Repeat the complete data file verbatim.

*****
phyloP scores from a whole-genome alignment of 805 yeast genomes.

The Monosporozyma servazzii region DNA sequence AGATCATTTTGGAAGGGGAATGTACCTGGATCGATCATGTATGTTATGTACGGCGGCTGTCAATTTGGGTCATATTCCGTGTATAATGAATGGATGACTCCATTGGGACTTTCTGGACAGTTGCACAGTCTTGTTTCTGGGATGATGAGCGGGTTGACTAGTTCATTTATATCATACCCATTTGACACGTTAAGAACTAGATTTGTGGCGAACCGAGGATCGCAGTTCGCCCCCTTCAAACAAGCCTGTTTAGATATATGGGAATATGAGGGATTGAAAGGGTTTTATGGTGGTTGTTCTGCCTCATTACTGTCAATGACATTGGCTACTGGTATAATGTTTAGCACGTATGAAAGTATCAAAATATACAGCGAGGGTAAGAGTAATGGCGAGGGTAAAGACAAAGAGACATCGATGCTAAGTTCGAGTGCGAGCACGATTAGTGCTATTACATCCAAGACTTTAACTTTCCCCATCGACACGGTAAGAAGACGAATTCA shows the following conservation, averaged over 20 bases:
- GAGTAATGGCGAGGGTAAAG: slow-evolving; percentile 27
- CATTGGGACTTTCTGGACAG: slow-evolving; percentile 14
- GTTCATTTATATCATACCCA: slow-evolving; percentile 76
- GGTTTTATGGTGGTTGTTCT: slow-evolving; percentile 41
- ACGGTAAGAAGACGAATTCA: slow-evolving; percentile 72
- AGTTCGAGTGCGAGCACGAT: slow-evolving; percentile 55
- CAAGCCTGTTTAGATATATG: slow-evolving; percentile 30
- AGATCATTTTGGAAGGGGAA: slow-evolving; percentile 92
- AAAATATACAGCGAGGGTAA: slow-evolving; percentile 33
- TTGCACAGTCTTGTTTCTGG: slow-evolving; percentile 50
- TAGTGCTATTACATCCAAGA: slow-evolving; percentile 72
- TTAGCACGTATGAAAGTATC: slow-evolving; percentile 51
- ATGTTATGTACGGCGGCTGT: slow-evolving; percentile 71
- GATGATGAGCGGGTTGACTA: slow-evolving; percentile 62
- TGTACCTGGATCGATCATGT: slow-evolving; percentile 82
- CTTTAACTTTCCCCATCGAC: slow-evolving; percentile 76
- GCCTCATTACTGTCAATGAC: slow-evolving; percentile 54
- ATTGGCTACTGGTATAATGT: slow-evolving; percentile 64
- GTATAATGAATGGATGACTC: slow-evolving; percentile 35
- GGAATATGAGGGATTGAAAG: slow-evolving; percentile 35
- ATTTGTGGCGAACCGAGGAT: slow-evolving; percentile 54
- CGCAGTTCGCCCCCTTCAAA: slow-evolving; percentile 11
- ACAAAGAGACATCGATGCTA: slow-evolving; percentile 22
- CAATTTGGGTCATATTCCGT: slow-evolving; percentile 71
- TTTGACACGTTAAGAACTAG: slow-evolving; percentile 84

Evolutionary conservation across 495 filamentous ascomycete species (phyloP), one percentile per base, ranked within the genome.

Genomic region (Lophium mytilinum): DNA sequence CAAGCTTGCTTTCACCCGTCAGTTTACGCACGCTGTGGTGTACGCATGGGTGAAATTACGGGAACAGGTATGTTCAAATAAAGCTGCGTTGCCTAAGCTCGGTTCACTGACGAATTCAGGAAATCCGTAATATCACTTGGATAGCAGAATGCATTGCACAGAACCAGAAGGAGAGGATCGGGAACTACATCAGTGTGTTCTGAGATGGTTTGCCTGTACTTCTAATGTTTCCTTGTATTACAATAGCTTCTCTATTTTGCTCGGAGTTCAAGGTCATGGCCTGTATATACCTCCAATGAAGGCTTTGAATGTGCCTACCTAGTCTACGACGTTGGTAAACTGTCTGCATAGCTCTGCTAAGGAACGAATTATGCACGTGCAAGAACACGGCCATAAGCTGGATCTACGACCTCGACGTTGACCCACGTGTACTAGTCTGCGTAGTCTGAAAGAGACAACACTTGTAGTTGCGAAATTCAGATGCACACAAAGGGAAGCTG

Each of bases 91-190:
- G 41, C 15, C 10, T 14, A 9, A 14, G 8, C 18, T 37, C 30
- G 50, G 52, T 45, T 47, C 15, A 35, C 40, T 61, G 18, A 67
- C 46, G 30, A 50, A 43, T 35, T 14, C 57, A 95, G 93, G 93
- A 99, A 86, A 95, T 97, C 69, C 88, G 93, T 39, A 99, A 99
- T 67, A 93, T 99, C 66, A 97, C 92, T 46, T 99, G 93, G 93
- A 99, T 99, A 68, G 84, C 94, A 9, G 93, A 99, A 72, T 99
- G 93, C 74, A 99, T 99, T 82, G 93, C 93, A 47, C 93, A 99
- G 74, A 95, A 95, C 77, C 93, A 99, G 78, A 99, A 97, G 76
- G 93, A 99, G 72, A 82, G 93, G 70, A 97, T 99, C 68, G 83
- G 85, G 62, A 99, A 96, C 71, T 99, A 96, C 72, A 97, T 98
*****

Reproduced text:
phyloP scores from a whole-genome alignment of 805 yeast genomes.

The Monosporozyma servazzii region DNA sequence AGATCATTTTGGAAGGGGAATGTACCTGGATCGATCATGTATGTTATGTACGGCGGCTGTCAATTTGGGTCATATTCCGTGTATAATGAATGGATGACTCCATTGGGACTTTCTGGACAGTTGCACAGTCTTGTTTCTGGGATGATGAGCGGGTTGACTAGTTCATTTATATCATACCCATTTGACACGTTAAGAACTAGATTTGTGGCGAACCGAGGATCGCAGTTCGCCCCCTTCAAACAAGCCTGTTTAGATATATGGGAATATGAGGGATTGAAAGGGTTTTATGGTGGTTGTTCTGCCTCATTACTGTCAATGACATTGGCTACTGGTATAATGTTTAGCACGTATGAAAGTATCAAAATATACAGCGAGGGTAAGAGTAATGGCGAGGGTAAAGACAAAGAGACATCGATGCTAAGTTCGAGTGCGAGCACGATTAGTGCTATTACATCCAAGACTTTAACTTTCCCCATCGACACGGTAAGAAGACGAATTCA shows the following conservation, averaged over 20 bases:
- GAGTAATGGCGAGGGTAAAG: slow-evolving; percentile 27
- CATTGGGACTTTCTGGACAG: slow-evolving; percentile 14
- GTTCATTTATATCATACCCA: slow-evolving; percentile 76
- GGTTTTATGGTGGTTGTTCT: slow-evolving; percentile 41
- ACGGTAAGAAGACGAATTCA: slow-evolving; percentile 72
- AGTTCGAGTGCGAGCACGAT: slow-evolving; percentile 55
- CAAGCCTGTTTAGATATATG: slow-evolving; percentile 30
- AGATCATTTTGGAAGGGGAA: slow-evolving; percentile 92
- AAAATATACAGCGAGGGTAA: slow-evolving; percentile 33
- TTGCACAGTCTTGTTTCTGG: slow-evolving; percentile 50
- TAGTGCTATTACATCCAAGA: slow-evolving; percentile 72
- TTAGCACGTATGAAAGTATC: slow-evolving; percentile 51
- ATGTTATGTACGGCGGCTGT: slow-evolving; percentile 71
- GATGATGAGCGGGTTGACTA: slow-evolving; percentile 62
- TGTACCTGGATCGATCATGT: slow-evolving; percentile 82
- CTTTAACTTTCCCCATCGAC: slow-evolving; percentile 76
- GCCTCATTACTGTCAATGAC: slow-evolving; percentile 54
- ATTGGCTACTGGTATAATGT: slow-evolving; percentile 64
- GTATAATGAATGGATGACTC: slow-evolving; percentile 35
- GGAATATGAGGGATTGAAAG: slow-evolving; percentile 35
- ATTTGTGGCGAACCGAGGAT: slow-evolving; percentile 54
- CGCAGTTCGCCCCCTTCAAA: slow-evolving; percentile 11
- ACAAAGAGACATCGATGCTA: slow-evolving; percentile 22
- CAATTTGGGTCATATTCCGT: slow-evolving; percentile 71
- TTTGACACGTTAAGAACTAG: slow-evolving; percentile 84

Evolutionary conservation across 495 filamentous ascomycete species (phyloP), one percentile per base, ranked within the genome.

Genomic region (Lophium mytilinum): DNA sequence CAAGCTTGCTTTCACCCGTCAGTTTACGCACGCTGTGGTGTACGCATGGGTGAAATTACGGGAACAGGTATGTTCAAATAAAGCTGCGTTGCCTAAGCTCGGTTCACTGACGAATTCAGGAAATCCGTAATATCACTTGGATAGCAGAATGCATTGCACAGAACCAGAAGGAGAGGATCGGGAACTACATCAGTGTGTTCTGAGATGGTTTGCCTGTACTTCTAATGTTTCCTTGTATTACAATAGCTTCTCTATTTTGCTCGGAGTTCAAGGTCATGGCCTGTATATACCTCCAATGAAGGCTTTGAATGTGCCTACCTAGTCTACGACGTTGGTAAACTGTCTGCATAGCTCTGCTAAGGAACGAATTATGCACGTGCAAGAACACGGCCATAAGCTGGATCTACGACCTCGACGTTGACCCACGTGTACTAGTCTGCGTAGTCTGAAAGAGACAACACTTGTAGTTGCGAAATTCAGATGCACACAAAGGGAAGCTG

Each of bases 91-190:
- G 41, C 15, C 10, T 14, A 9, A 14, G 8, C 18, T 37, C 30
- G 50, G 52, T 45, T 47, C 15, A 35, C 40, T 61, G 18, A 67
- C 46, G 30, A 50, A 43, T 35, T 14, C 57, A 95, G 93, G 93
- A 99, A 86, A 95, T 97, C 69, C 88, G 93, T 39, A 99, A 99
- T 67, A 93, T 99, C 66, A 97, C 92, T 46, T 99, G 93, G 93
- A 99, T 99, A 68, G 84, C 94, A 9, G 93, A 99, A 72, T 99
- G 93, C 74, A 99, T 99, T 82, G 93, C 93, A 47, C 93, A 99
- G 74, A 95, A 95, C 77, C 93, A 99, G 78, A 99, A 97, G 76
- G 93, A 99, G 72, A 82, G 93, G 70, A 97, T 99, C 68, G 83
- G 85, G 62, A 99, A 96, C 71, T 99, A 96, C 72, A 97, T 98